One of Barns’ most notable covers for The Liberator, Strike!, depicts women from the International Garment Workers Union who, in 1919, went on strike for a 44-hour work-week in New York.13 Inside the magazine one could learn more: “Our Cover design, drawn by Cornelia Barns, will carry to readers all over the country something of the spirit with which Local 25 of the International Garment Workers is conducting its strike for the 44 hour-week in New York. Eighty-five percent of the strikers are girls. Of the 35,000 who went out on January 21st, 23,000 have already won their terms and gone back to work. The rest are sticking it out magnificently.”14
Contributions from famous American cartoonists Art Young and William Gropper cemented The Liberator’s status as an influential socialist magazine within New York’s publishing scene. Art Young (b.1866-d.1943) was an American illustrator and activist in the late nineteenth and early twentieth centuries. In 1884 he moved to Chicago and studied art and supported himself by drawing newspaper cartoons. In 1903 he moved to New York, and worked as an illustrator for The Masses. After the magazine’s suppression by the U.S. government, Young worked with the Eastmans to produce artwork for The Liberator until the magazine was merged with other left-wing publications to form Workers Monthly in 1924.15
William Gropper was another illustrator who contributed his art to The Liberator. The son of Jewish immigrants, Gropper took art courses as a teenager at an experimental socialist school. After winning awards for his drawings, Gropper took a job with the New York Tribune. His supervisors at the tribune fired him when they discovered his left-wing political connections.16
By 1922, The Liberator achieved a circulation of 60,000 readers, but Max Eastman desired to shift focus towards book writing and left for the Soviet Union.17 When finances became an issue later that year, the Communist Party of America (CPA) moved in for a friendly takeover. The political party worked with Eastman, Dell, and other writers for the transition. By fall 1922, the magazine became an official organ of the CPA, and political content returned to the foreground.18
In 1924 The Liberator was merged with other magazines to form a new publication, Workers Monthly. The magazine would change names again to The Communist in 1927 until settling on the title Political Affairs in 1946.19
To learn more about The Liberator, visit the Special Collections and Archives exhibit, Race, Politics, and Women’s Rights: Visions of a New United States, curated by Nick Campigli, on the library’s main level across from the reference desk. Or, email email@example.com to schedule an appointment with Reed Special Collections and Archives.
- Daniel G Donalson, The Espionage and Sedition Acts of World War I Using Wartime Loyalty Laws for Revenge and Profit (El Paso: LFB Scholarly Pub., 2012), http://site.ebrary.com/id/10610281, 2-3.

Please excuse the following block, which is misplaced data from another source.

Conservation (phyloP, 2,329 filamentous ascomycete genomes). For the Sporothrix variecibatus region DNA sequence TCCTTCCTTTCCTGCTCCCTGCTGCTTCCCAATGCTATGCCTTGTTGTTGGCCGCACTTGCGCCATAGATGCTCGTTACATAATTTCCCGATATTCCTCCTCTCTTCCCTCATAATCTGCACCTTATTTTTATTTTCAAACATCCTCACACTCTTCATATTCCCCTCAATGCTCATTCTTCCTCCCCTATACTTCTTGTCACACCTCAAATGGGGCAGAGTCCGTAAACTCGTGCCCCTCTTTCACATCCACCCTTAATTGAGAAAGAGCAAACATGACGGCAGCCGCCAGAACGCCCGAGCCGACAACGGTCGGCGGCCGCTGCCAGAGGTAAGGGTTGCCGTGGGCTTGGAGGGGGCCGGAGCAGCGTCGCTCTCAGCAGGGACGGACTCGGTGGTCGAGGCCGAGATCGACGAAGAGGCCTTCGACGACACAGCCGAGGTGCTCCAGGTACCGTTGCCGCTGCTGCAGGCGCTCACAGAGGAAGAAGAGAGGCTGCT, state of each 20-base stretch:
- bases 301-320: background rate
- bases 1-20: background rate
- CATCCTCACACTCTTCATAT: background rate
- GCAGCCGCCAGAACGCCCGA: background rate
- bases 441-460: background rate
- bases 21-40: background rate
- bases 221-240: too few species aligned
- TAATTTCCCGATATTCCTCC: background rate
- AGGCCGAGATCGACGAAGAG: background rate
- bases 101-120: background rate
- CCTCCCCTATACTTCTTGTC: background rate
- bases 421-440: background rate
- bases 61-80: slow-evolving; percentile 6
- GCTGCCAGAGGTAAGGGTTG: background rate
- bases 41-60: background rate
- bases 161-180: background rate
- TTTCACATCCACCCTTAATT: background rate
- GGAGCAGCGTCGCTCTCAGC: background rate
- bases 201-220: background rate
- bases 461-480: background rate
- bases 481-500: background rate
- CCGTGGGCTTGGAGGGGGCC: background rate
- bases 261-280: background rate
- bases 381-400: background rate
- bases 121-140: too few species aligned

- “Max Forrester Eastman (1883-1969) | American Experience | PBS,” accessed October 13, 2021, https://www.pbs.org/wgbh/americanexperience/features/goldman-max-forrester-eastman-1883-1969/.
- “Crystal Eastman,” American Civil Liberties Union, accessed October 28, 2021, https://www.aclu.org/other/crystal-eastman.
- “Crystal Eastman | American Lawyer, Writer, Activist,” Encyclopedia Britannica, accessed October 13, 2021, https://www.britannica.com/biography/Crystal-Eastman.
- “Max Forrester Eastman (1883-1969) | American Experience | PBS.”
- Poetry Foundation, “Claude McKay,” text/html, Poetry Foundation, October 13, 2021, https://www.poetryfoundation.org/poets/claude-mckay.
- “Claude M’Kay, African Poet. Made Co-Editor” The Chicago Defender, accessed October 13, 2021, https://www.proquest.com/docview/491882707?accountid=13475&forcedol=true.
- “The Liberator, July 1919,” The Liberator, accessed October 13, 2021, http://dlib.nyu.edu/liberator/books/lib000020/, 21.
- “‘Our Precious Blood May Not Be Shed’ | Claude McKay,” Lapham’s Quarterly, accessed October 14, 2021, https://www.laphamsquarterly.org/roundtable/our-precious-blood-may-not-be-shed.
- Juliana Spahr, “Hearing the Pandemic in Claude McKay’s ‘If We Must Die,’” PMLA 136, no. 2 (March 2021): 254–57, https://doi.org/10.1632/S0030812921000158.
- “Barns, Cornelia Baxter (1888–1941) | Encyclopedia.Com,” accessed October 13, 2021, https://www.encyclopedia.com/women/encyclopedias-almanacs-transcripts-and-maps/barns-cornelia-baxter-1888-1941.
- “GARMENT WORKERS ORDERED TO STRIKE; Union Calls Upon 35,000 Members to Quit Their Employment At 10 o’Clock This Morning. APPEAL FOR GOOD ORDER Right to Discharge at Issue–Demands Include 44-Hour Weekend Advance in Wages.,” accessed October 15, 2021, http://timesmachine.nytimes.com/timesmachine/1919/01/21/97060727.html?pageNumber=22.
- “The Liberator, April 1919,” The Liberator, accessed October 13, 2021, http://dlib.nyu.edu/liberator/books/lib000016/, 2.
- “Art Young,” accessed October 14, 2021, https://academic.eb.com/?target=%2Flevels%2Fcollegiate%2Farticle%2FArt-Young%2F78052.
- “William Gropper | Smithsonian American Art Museum,” accessed October 14, 2021, https://americanart.si.edu/artist/william-gropper-1957.
- Paul Buhle, Marxism in the United States: Remapping the History of the American Left (London: Verso, 1987), 172.
- “The Liberator.”